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I'm interested in the picture of black hole complementarity where an observer (Bob) far away from the black hole watches another observer (Alice) fall in, and develops a very different picture of events. I want to stay within the framework of black hole complementarity, and limit this to Bob's reference frame. Mainly:

  1. Can Bob practically watch Alice die from her emitted photons?
  2. Alternatively, is time dilated so much in Alice's reference frame that Bob would have to wait until the end of the universe to watch this?

I think there are arguments against #2, and I might only have this confusion because of arguments I've read which were not fully informed, which I may now be repeating.

There's also the matter of cause of death for Bob to write on the coroner's report. It seems that conflicting accounts exist, although they ultimately go back to the firewall concept.

The asymmetric mass, from the point of view of the exterior observer, smears itself symmetrically on the surface when it gets close.

second source:

The AMPS proposal is that what Alice encounters at the horizon does not look like empty space at all — rather B and A are unentangled, which means that Alice sees many energetic particles. Monogamy of entanglement is rescued, but not poor Alice. She is incinerated by an intense wall of fire as she attempts to pass through the event horizon.

While these graphic accounts of Alice's death sound concrete, they're not necessarily inconsistent with point #2 above. If time dilates within certain asymptotic properties, then it could look somewhat like Zeno's paradox. There are ways this could prevent Alice from ever fully merging with the surface of the black hole. But could it prevent Bob from ever being able to confidently able to say that Alice died? Of course Bob has to recalibrate his video camera as it shifts ever-more toward the IR part of the spectrum, but does that video ever show Alice boiled to death or dismembered and smeared into the surface?

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I'll try to answer your questions, 1. Bob does in fact 'see' that Alice has died, however not directly. He sees her death through Hawking radiation. This can happen two ways, the first is that if Bib wants to see Alice at the event horizon he has to use some means of 'measuring' her whereabouts. He could do this by shining a flash light on her but, due to the strong gravitational force, the amount of energy it would take to light her would mean that Bob would inadvertently fry her. If Bob decides he will not light her up and fry her, but waits a while* he will see her as a stream of photons emitted from the black hole - from this he will infer that she has been fried in a firewall at the event horizon. 2. You are correct in stating that there is gravitational time dilation, * as I said before, Bob will have to wait a while to see Alice burn up; to be more precise Bob will have to wait until her clock appears to stop - an infinite amount of time.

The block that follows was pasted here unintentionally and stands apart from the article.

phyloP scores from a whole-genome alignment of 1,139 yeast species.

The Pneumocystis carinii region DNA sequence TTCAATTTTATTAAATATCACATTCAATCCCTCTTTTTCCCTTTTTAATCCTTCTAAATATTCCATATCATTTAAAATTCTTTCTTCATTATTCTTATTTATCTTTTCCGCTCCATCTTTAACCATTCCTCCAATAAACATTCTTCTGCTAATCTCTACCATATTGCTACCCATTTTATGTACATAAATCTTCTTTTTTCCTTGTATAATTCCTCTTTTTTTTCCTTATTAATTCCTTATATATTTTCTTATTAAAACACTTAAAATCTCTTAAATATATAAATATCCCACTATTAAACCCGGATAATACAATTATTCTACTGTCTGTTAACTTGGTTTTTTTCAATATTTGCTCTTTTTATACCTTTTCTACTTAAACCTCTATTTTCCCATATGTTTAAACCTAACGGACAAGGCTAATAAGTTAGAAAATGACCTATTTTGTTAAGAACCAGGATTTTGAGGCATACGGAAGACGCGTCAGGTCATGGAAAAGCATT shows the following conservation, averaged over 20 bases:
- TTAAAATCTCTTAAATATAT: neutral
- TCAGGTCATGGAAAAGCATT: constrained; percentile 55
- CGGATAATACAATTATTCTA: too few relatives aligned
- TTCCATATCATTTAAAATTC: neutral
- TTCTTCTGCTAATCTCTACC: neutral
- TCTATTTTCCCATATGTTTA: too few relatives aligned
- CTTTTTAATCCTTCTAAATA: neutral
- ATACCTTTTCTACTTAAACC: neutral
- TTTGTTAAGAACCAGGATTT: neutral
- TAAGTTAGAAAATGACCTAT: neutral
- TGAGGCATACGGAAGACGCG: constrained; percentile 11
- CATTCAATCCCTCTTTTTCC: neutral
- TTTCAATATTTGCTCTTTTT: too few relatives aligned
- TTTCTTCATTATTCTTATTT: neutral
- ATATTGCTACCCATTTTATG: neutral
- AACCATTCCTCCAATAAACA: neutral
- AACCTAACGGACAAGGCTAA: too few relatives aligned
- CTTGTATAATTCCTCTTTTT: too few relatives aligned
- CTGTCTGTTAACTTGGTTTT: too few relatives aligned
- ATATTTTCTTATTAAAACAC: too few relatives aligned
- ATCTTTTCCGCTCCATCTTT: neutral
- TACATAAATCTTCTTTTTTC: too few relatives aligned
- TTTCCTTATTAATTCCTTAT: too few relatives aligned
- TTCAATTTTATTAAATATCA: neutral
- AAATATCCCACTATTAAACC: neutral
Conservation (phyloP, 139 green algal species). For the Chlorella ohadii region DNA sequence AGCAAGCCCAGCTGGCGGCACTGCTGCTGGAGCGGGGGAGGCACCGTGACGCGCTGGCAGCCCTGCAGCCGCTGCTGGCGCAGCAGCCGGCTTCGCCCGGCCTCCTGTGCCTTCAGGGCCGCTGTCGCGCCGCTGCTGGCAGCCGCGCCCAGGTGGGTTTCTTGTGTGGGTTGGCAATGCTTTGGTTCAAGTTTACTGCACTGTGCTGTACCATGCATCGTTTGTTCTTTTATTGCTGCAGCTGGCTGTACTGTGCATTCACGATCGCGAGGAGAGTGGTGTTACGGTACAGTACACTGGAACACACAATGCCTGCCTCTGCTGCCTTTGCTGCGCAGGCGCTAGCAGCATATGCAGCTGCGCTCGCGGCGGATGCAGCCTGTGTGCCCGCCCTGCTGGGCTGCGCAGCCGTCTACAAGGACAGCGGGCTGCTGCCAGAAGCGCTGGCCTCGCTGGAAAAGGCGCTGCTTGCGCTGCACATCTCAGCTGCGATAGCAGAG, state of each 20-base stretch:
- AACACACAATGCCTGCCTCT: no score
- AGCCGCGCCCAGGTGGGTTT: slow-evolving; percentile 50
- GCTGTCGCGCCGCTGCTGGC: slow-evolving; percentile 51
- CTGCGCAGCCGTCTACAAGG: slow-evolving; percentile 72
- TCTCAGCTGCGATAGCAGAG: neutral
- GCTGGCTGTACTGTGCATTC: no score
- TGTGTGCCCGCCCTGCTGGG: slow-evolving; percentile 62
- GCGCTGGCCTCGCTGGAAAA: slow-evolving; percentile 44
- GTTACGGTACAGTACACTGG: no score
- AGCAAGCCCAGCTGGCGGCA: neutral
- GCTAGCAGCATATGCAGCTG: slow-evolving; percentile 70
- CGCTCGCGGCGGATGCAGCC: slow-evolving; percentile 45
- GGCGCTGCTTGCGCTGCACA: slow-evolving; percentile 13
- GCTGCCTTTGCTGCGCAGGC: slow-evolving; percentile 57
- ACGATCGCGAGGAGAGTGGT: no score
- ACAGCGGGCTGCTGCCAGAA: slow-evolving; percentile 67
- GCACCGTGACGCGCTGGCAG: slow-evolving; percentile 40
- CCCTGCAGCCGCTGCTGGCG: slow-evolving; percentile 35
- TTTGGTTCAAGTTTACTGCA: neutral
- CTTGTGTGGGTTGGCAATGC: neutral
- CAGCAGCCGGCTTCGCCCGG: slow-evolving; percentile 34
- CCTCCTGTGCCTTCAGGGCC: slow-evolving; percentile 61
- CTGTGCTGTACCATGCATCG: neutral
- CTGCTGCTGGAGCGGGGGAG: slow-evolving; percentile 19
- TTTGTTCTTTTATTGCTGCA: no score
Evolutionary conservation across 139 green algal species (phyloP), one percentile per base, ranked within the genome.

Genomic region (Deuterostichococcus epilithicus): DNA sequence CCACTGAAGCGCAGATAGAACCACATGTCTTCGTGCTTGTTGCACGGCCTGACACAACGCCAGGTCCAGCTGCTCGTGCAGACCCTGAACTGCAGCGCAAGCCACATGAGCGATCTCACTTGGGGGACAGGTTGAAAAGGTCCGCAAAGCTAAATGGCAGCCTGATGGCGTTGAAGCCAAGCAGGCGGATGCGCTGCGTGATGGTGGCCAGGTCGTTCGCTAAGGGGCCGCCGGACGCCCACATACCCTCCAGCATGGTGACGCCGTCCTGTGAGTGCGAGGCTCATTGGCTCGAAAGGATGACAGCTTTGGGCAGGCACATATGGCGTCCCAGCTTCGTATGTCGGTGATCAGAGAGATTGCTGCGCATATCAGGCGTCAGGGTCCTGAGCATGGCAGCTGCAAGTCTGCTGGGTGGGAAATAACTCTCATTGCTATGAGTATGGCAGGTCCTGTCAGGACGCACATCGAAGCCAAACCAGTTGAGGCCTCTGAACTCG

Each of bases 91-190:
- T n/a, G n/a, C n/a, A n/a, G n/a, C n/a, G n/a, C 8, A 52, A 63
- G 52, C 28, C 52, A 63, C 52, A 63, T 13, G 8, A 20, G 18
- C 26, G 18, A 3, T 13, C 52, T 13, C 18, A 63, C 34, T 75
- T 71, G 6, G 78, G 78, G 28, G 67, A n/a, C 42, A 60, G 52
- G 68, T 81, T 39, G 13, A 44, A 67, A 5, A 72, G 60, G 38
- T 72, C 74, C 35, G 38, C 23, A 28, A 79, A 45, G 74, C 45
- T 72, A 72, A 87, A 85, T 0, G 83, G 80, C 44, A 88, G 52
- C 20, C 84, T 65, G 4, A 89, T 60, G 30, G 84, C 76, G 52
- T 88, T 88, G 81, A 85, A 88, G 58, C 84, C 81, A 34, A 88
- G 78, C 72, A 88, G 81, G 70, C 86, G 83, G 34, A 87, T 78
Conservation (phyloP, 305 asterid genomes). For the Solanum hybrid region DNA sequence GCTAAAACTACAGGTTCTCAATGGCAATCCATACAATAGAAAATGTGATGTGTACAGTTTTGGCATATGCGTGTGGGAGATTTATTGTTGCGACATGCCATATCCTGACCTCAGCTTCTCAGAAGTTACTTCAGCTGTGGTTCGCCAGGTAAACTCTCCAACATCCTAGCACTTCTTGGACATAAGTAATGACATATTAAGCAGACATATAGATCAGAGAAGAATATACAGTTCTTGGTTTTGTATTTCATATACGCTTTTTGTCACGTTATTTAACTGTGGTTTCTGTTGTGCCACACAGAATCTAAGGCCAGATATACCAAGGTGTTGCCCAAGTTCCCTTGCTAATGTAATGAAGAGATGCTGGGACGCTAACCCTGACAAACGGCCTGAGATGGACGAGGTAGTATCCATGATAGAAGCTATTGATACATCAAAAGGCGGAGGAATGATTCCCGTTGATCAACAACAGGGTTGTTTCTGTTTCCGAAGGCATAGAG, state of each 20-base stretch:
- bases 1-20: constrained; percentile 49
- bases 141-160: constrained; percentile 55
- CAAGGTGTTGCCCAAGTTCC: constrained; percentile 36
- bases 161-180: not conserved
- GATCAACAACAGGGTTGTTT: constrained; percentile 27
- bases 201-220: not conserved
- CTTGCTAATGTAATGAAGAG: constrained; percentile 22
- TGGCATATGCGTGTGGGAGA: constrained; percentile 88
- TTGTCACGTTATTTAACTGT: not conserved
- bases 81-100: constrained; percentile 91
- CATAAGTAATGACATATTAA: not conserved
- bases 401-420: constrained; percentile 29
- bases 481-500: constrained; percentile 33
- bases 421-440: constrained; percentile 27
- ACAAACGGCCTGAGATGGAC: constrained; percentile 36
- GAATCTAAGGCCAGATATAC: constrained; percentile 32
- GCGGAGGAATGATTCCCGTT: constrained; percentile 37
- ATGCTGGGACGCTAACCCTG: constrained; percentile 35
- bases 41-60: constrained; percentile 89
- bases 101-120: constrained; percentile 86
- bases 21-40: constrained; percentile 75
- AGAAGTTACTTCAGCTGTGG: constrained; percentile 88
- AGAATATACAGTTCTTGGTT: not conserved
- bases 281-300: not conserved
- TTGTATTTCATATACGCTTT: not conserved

As a last note, I think your confusion concerning the extracts above, is that what happens in extract 1, is when a person reaches dangerously close to the singularity - however this depends on the size of the black hole and could happen a long time after passing the event horizon (although Alice would be fried so wouldn't get past the event horizon.), or with a tiny black hole you would be stretched before the event horizon.

So it would depend on the size of the black hole as to whether Bob sees her stretched out or burnt up. Hope that helps :-)

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I've been reading book The Black Hole War, and it has cleared it up.

The characters in Susskind's version of this tale are Stephen (the physicist), and some evil galactic emperor (and his assistants). The book only says that his assistants detect the radiation which evidences Stephen's death. This might actually happen a long time after our hero crosses/hits the event horizon. So there is no apparent burning or visible dismemberment in any way.

At some other point in the book, after introducing the story, the author goes into the philosophy of how we can get different stories to contradict in black hole complementarity. He uses a very convincing argument which relies on the uncertainty principle.

The temperature of the horizon only gets hot when the in-falling object gets extremely close to the horizon (this is using a r=infinity perspective). So the horizon is frothing with quantum junk, but the layer is extremely small. Physically that's not very convincing (the stories could still contradict), but it is when combined with the uncertainty principle. In order to probe information extremely close to the horizon, you'll need to use a photon with a wavelength smaller than the distance between the object and the horizon. In the area where the quantum foam is relevant, this energy is too high to accurately return velocity information, and will burn the object on its own.

So it would seem that in this "movie" of an in-falling space ship, our only evidence for their demise is at least partially indirect. Now, the Hawking radiation might contain information about the spaceship... which would be very compelling information arguing for their demise. Whether the info was preserved or not was the topic of a very long-running scientific argument. Either way, no reputable theory has ever predicted that a macroscopic sequence of death could be reconstructed. This type of death would be as instant and painless as theoretically possible.

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